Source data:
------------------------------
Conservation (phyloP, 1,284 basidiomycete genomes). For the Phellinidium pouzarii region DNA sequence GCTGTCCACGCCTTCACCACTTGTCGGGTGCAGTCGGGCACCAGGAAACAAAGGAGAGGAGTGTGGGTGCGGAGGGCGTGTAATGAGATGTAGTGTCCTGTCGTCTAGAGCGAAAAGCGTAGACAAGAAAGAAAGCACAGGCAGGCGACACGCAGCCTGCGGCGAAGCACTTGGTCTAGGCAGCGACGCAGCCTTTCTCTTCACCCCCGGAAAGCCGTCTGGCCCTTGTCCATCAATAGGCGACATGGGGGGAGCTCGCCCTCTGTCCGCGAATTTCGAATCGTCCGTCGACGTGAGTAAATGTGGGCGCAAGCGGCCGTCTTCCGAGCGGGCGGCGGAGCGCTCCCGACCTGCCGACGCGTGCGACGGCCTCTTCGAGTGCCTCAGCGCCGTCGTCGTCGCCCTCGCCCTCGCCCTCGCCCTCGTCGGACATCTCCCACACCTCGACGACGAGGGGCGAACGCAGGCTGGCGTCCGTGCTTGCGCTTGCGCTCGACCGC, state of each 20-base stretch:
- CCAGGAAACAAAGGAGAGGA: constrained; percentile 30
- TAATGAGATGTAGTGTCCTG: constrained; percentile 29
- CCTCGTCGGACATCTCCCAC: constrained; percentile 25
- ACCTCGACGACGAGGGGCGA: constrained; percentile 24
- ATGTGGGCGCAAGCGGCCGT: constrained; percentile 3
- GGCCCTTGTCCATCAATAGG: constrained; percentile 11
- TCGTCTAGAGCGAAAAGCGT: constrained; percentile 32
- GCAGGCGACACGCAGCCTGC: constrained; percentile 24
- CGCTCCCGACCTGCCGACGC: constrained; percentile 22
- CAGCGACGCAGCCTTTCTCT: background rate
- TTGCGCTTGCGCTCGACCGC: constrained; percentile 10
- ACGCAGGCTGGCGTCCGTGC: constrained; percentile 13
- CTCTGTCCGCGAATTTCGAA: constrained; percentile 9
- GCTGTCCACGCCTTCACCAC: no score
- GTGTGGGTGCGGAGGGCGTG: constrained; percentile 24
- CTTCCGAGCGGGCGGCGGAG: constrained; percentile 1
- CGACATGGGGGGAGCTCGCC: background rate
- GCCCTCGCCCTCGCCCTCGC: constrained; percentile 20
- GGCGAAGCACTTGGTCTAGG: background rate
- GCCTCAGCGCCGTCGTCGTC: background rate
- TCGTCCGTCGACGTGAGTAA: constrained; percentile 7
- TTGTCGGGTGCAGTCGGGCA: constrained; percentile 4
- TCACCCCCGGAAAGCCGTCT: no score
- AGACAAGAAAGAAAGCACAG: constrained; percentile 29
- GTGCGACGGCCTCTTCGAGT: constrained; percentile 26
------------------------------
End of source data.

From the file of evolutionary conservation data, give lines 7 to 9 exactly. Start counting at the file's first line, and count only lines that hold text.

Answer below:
- GGCCCTTGTCCATCAATAGG: constrained; percentile 11
- TCGTCTAGAGCGAAAAGCGT: constrained; percentile 32
- GCAGGCGACACGCAGCCTGC: constrained; percentile 24